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The United Nations In Southeast Asia And The South Pacific

Author: Roderic Alley
Publisher: Springer
ISBN: 1349268259
Size: 23.18 MB
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This study of the United Nations in Southeast Asia and the South Pacific evaluates the organization's role and performance in Cambodia and over refugees; regarding human rights, development, environment and the needs of women; within regional cooperation; and as an instrument of state policy. These cases illustrate how multilateral conduct through the United nations provides a barometer indicating the intensity with which policy initiatives and values are sustained by relevant governmental interests alike. In the regional settings considered, conduct towards and within the UN has amplified unresolved value differences regarding relations with major powers, sustainability, and national identity.

Making War And Building Peace

Author: Michael W. Doyle
Publisher: Princeton University Press
ISBN: 9781400837694
Size: 45.75 MB
Format: PDF, Docs
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Making War and Building Peace examines how well United Nations peacekeeping missions work after civil war. Statistically analyzing all civil wars since 1945, the book compares peace processes that had UN involvement to those that didn't. Michael Doyle and Nicholas Sambanis argue that each mission must be designed to fit the conflict, with the right authority and adequate resources. UN missions can be effective by supporting new actors committed to the peace, building governing institutions, and monitoring and policing implementation of peace settlements. But the UN is not good at intervening in ongoing wars. If the conflict is controlled by spoilers or if the parties are not ready to make peace, the UN cannot play an effective enforcement role. It can, however, offer its technical expertise in multidimensional peacekeeping operations that follow enforcement missions undertaken by states or regional organizations such as NATO. Finding that UN missions are most effective in the first few years after the end of war, and that economic development is the best way to decrease the risk of new fighting in the long run, the authors also argue that the UN's role in launching development projects after civil war should be expanded.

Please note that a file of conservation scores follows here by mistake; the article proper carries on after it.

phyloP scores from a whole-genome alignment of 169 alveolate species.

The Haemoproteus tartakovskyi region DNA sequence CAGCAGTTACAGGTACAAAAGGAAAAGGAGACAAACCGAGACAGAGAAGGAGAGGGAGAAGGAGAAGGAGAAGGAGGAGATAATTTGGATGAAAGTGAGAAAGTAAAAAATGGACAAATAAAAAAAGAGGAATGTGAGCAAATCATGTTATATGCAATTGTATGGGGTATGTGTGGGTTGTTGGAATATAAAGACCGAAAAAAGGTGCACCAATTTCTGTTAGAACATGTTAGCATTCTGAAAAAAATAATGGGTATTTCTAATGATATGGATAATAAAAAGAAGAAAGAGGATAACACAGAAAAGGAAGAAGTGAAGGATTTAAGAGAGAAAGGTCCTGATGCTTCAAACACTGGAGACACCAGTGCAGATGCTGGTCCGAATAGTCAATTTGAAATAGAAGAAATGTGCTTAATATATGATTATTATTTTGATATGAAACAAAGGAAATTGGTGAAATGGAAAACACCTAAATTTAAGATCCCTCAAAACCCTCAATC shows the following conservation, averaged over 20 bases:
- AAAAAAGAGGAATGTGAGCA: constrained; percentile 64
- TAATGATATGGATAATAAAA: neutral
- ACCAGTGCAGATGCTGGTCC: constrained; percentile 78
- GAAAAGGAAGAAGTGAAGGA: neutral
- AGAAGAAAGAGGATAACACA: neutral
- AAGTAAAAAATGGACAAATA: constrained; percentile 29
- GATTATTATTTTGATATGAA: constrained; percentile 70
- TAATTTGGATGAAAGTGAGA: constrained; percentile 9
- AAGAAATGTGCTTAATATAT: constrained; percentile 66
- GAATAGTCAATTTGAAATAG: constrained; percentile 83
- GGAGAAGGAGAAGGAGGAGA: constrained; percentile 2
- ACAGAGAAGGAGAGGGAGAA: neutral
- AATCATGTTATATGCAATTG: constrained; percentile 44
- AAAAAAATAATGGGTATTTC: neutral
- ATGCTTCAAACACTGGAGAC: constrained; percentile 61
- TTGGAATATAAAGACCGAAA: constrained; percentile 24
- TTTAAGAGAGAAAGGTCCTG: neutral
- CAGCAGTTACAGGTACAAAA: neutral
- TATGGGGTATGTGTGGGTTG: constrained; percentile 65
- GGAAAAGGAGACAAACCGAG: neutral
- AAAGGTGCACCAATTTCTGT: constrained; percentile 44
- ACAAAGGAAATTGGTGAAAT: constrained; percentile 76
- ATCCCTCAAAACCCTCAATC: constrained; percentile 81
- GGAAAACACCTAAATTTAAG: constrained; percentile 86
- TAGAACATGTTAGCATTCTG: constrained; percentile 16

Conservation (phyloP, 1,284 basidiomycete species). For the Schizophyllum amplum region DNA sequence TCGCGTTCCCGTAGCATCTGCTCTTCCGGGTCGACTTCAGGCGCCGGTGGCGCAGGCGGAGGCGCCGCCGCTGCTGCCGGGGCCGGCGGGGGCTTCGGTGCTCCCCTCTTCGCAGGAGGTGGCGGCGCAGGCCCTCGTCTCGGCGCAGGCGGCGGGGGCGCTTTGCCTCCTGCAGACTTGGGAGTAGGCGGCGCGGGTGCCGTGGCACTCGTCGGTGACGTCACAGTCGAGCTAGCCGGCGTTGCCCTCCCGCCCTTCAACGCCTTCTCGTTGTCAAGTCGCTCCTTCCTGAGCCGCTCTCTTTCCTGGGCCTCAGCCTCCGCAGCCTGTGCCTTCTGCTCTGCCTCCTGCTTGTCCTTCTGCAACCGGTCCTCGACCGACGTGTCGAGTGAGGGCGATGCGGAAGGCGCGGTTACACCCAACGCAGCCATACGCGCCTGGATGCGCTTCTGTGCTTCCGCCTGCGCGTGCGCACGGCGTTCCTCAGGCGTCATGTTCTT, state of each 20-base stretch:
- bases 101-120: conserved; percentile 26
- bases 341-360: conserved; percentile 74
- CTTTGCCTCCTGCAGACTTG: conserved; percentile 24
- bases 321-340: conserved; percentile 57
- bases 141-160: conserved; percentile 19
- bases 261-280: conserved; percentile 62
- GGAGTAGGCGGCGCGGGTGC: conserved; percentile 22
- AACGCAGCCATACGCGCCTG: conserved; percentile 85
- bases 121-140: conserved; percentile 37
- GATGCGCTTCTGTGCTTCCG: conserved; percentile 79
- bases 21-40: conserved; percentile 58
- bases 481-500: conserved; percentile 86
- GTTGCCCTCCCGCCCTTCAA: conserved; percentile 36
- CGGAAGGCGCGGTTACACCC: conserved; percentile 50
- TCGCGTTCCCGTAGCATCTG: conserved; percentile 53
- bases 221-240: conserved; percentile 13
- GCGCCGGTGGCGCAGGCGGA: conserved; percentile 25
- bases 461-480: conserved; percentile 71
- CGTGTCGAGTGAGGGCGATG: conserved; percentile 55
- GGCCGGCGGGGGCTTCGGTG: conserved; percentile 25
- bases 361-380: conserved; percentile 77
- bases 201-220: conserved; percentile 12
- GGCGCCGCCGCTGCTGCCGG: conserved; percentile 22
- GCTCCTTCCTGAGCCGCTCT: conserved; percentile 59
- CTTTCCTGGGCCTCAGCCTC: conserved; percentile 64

United Nations Secretaries General

Author: Peter J. Kelly
Publisher: Nova Science Pub Incorporated
ISBN:
Size: 53.60 MB
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The United Nations has fought an uphill battle since its formation in 1945. One General Secretary after another has fought unruly members, the tendency of several countries to ignore UN resolutions and continuous budget difficulties caused in part by the refusal of deadbest countries to pay their dues. In spite of these problems, the UN has numerous successes to its credit. If the world is not to go up in flames the United Nations will play an even larger role in the future. Before this can happen, however, the world will require leaders with more foresight and courage than those around now. The Secretaries General of the UN have laboured, sometimes in obscurity, to accomplish their missions. This book gathers together citations, including abstracts, from the journal literature, books, government reports and edited collections.

Cambodia

Author: Helen Jarvis
Publisher: Abc-Clio Incorporated
ISBN:
Size: 50.80 MB
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The very name Cambodia has a resonance which commands attention, setting-off a whole series of connatations. Most of these are usually connected with the horrors of Pol Pot, the Khmwer Rouge, genocide and the severe US bombing Cambodia suffered during the Vietnam War period. At the beginning of 1998, the country is in the unenviable position of being ruled by an uneasy coalition between the former socialist Cambodian People's Party and the monarchist FUNCINPEC (National United Front for an Independent, Neutral, Peaceful and Cooperative Cambodia). Furthermore, this administration constitutes the eighth different form of government since the nation became independent from France in 1953.

Cambodia S Neoliberal Order

Author: Simon Springer
Publisher: Routledge
ISBN: 1136952039
Size: 77.60 MB
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Neoliberal economics have emerged in the post-Cold War era as the predominant ideological tenet applied to the development of countries in the global south. For much of the global south, however, the promise that markets will bring increased standards of living and emancipation from tyranny has been an empty one. Instead, neoliberalisation has increased the gap between rich and poor and unleashed a firestorm of social ills. This book deals with the post-conflict geographies of violence and neoliberalisation in Cambodia. Applying a geographical analysis to contemporary Cambodian politics, the author employs notions of neoliberalism, public space, and radical democracy as the most substantive components of its theoretical edifice. He argues that the promotion of unfettered marketisation is the foremost causal factor in the country’s inability to consolidate democracy following a United Nations sponsored transition. The book demonstrates Cambodian perspectives on the role of public space in Cambodia's process of democratic development and explains the implications of violence and its relationship with neoliberalism. Taking into account the transition from war to peace, authoritarianism to democracy, and command economy to a free market, this book offers a critical appraisal of the political economy in Cambodia.